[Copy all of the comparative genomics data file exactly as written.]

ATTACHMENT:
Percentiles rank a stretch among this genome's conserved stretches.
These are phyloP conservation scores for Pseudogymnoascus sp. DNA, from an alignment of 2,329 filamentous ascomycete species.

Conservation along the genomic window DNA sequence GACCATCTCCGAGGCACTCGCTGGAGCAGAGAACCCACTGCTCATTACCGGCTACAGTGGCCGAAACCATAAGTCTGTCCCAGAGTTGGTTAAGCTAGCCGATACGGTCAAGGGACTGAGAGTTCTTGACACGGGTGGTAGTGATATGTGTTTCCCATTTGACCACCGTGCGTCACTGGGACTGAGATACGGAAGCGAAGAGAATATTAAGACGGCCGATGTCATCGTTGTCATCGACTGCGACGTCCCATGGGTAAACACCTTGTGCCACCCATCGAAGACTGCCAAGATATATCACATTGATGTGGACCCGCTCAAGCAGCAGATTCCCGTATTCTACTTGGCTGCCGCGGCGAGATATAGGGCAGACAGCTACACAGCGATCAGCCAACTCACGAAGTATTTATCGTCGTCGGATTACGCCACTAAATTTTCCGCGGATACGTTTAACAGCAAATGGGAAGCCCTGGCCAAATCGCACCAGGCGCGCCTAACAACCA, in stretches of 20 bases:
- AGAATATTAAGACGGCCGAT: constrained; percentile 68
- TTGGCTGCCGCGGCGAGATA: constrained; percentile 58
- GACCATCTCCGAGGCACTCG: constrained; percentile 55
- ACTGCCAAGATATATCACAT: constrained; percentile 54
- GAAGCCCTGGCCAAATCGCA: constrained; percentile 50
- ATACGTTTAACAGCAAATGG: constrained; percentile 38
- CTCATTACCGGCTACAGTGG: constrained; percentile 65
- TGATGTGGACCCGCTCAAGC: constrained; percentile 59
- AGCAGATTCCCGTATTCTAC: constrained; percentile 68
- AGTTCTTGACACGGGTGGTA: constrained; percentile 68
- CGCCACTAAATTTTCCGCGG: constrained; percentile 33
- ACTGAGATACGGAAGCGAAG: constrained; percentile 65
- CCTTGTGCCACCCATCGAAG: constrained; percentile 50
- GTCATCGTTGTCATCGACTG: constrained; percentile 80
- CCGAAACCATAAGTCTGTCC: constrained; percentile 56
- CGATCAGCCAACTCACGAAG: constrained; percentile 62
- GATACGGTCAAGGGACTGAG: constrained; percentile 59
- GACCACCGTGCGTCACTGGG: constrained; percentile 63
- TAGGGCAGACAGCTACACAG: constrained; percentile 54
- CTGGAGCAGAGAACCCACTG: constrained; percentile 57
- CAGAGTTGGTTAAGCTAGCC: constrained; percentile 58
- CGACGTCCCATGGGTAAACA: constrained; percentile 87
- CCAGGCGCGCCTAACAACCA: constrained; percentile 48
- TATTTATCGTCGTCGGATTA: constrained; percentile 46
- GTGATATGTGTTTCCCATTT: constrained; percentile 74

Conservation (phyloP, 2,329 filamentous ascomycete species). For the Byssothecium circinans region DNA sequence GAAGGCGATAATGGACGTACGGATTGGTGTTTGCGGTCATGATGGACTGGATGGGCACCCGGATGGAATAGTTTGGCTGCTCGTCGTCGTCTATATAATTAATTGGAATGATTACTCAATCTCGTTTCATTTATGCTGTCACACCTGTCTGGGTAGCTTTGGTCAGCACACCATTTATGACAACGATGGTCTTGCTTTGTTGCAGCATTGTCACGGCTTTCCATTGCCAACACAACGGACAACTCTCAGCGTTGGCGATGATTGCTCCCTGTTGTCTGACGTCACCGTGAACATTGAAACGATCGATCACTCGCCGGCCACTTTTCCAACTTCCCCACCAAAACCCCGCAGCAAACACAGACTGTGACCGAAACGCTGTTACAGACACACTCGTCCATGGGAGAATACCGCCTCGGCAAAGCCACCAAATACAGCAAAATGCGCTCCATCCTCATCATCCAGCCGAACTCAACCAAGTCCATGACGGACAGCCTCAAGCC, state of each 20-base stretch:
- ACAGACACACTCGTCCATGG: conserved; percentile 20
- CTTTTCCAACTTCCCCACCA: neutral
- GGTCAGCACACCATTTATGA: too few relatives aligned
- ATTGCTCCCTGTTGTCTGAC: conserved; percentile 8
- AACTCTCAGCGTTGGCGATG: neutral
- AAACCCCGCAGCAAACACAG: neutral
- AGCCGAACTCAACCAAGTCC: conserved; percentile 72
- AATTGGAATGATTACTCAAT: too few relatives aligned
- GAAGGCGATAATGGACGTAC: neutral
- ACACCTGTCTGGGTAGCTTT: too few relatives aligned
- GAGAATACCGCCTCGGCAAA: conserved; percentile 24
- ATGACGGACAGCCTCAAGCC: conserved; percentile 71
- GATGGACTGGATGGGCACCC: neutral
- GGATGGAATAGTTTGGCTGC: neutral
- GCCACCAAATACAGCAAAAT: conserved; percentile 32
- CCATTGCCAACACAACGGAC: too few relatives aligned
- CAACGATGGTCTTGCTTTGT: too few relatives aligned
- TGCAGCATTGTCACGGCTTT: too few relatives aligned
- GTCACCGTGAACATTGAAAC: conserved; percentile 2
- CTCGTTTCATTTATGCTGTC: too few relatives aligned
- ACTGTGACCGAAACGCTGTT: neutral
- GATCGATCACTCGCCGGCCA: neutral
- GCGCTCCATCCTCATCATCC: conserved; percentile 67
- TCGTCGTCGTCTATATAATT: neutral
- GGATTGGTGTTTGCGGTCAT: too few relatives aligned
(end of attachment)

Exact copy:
Percentiles rank a stretch among this genome's conserved stretches.
These are phyloP conservation scores for Pseudogymnoascus sp. DNA, from an alignment of 2,329 filamentous ascomycete species.

Conservation along the genomic window DNA sequence GACCATCTCCGAGGCACTCGCTGGAGCAGAGAACCCACTGCTCATTACCGGCTACAGTGGCCGAAACCATAAGTCTGTCCCAGAGTTGGTTAAGCTAGCCGATACGGTCAAGGGACTGAGAGTTCTTGACACGGGTGGTAGTGATATGTGTTTCCCATTTGACCACCGTGCGTCACTGGGACTGAGATACGGAAGCGAAGAGAATATTAAGACGGCCGATGTCATCGTTGTCATCGACTGCGACGTCCCATGGGTAAACACCTTGTGCCACCCATCGAAGACTGCCAAGATATATCACATTGATGTGGACCCGCTCAAGCAGCAGATTCCCGTATTCTACTTGGCTGCCGCGGCGAGATATAGGGCAGACAGCTACACAGCGATCAGCCAACTCACGAAGTATTTATCGTCGTCGGATTACGCCACTAAATTTTCCGCGGATACGTTTAACAGCAAATGGGAAGCCCTGGCCAAATCGCACCAGGCGCGCCTAACAACCA, in stretches of 20 bases:
- AGAATATTAAGACGGCCGAT: constrained; percentile 68
- TTGGCTGCCGCGGCGAGATA: constrained; percentile 58
- GACCATCTCCGAGGCACTCG: constrained; percentile 55
- ACTGCCAAGATATATCACAT: constrained; percentile 54
- GAAGCCCTGGCCAAATCGCA: constrained; percentile 50
- ATACGTTTAACAGCAAATGG: constrained; percentile 38
- CTCATTACCGGCTACAGTGG: constrained; percentile 65
- TGATGTGGACCCGCTCAAGC: constrained; percentile 59
- AGCAGATTCCCGTATTCTAC: constrained; percentile 68
- AGTTCTTGACACGGGTGGTA: constrained; percentile 68
- CGCCACTAAATTTTCCGCGG: constrained; percentile 33
- ACTGAGATACGGAAGCGAAG: constrained; percentile 65
- CCTTGTGCCACCCATCGAAG: constrained; percentile 50
- GTCATCGTTGTCATCGACTG: constrained; percentile 80
- CCGAAACCATAAGTCTGTCC: constrained; percentile 56
- CGATCAGCCAACTCACGAAG: constrained; percentile 62
- GATACGGTCAAGGGACTGAG: constrained; percentile 59
- GACCACCGTGCGTCACTGGG: constrained; percentile 63
- TAGGGCAGACAGCTACACAG: constrained; percentile 54
- CTGGAGCAGAGAACCCACTG: constrained; percentile 57
- CAGAGTTGGTTAAGCTAGCC: constrained; percentile 58
- CGACGTCCCATGGGTAAACA: constrained; percentile 87
- CCAGGCGCGCCTAACAACCA: constrained; percentile 48
- TATTTATCGTCGTCGGATTA: constrained; percentile 46
- GTGATATGTGTTTCCCATTT: constrained; percentile 74

Conservation (phyloP, 2,329 filamentous ascomycete species). For the Byssothecium circinans region DNA sequence GAAGGCGATAATGGACGTACGGATTGGTGTTTGCGGTCATGATGGACTGGATGGGCACCCGGATGGAATAGTTTGGCTGCTCGTCGTCGTCTATATAATTAATTGGAATGATTACTCAATCTCGTTTCATTTATGCTGTCACACCTGTCTGGGTAGCTTTGGTCAGCACACCATTTATGACAACGATGGTCTTGCTTTGTTGCAGCATTGTCACGGCTTTCCATTGCCAACACAACGGACAACTCTCAGCGTTGGCGATGATTGCTCCCTGTTGTCTGACGTCACCGTGAACATTGAAACGATCGATCACTCGCCGGCCACTTTTCCAACTTCCCCACCAAAACCCCGCAGCAAACACAGACTGTGACCGAAACGCTGTTACAGACACACTCGTCCATGGGAGAATACCGCCTCGGCAAAGCCACCAAATACAGCAAAATGCGCTCCATCCTCATCATCCAGCCGAACTCAACCAAGTCCATGACGGACAGCCTCAAGCC, state of each 20-base stretch:
- ACAGACACACTCGTCCATGG: conserved; percentile 20
- CTTTTCCAACTTCCCCACCA: neutral
- GGTCAGCACACCATTTATGA: too few relatives aligned
- ATTGCTCCCTGTTGTCTGAC: conserved; percentile 8
- AACTCTCAGCGTTGGCGATG: neutral
- AAACCCCGCAGCAAACACAG: neutral
- AGCCGAACTCAACCAAGTCC: conserved; percentile 72
- AATTGGAATGATTACTCAAT: too few relatives aligned
- GAAGGCGATAATGGACGTAC: neutral
- ACACCTGTCTGGGTAGCTTT: too few relatives aligned
- GAGAATACCGCCTCGGCAAA: conserved; percentile 24
- ATGACGGACAGCCTCAAGCC: conserved; percentile 71
- GATGGACTGGATGGGCACCC: neutral
- GGATGGAATAGTTTGGCTGC: neutral
- GCCACCAAATACAGCAAAAT: conserved; percentile 32
- CCATTGCCAACACAACGGAC: too few relatives aligned
- CAACGATGGTCTTGCTTTGT: too few relatives aligned
- TGCAGCATTGTCACGGCTTT: too few relatives aligned
- GTCACCGTGAACATTGAAAC: conserved; percentile 2
- CTCGTTTCATTTATGCTGTC: too few relatives aligned
- ACTGTGACCGAAACGCTGTT: neutral
- GATCGATCACTCGCCGGCCA: neutral
- GCGCTCCATCCTCATCATCC: conserved; percentile 67
- TCGTCGTCGTCTATATAATT: neutral
- GGATTGGTGTTTGCGGTCAT: too few relatives aligned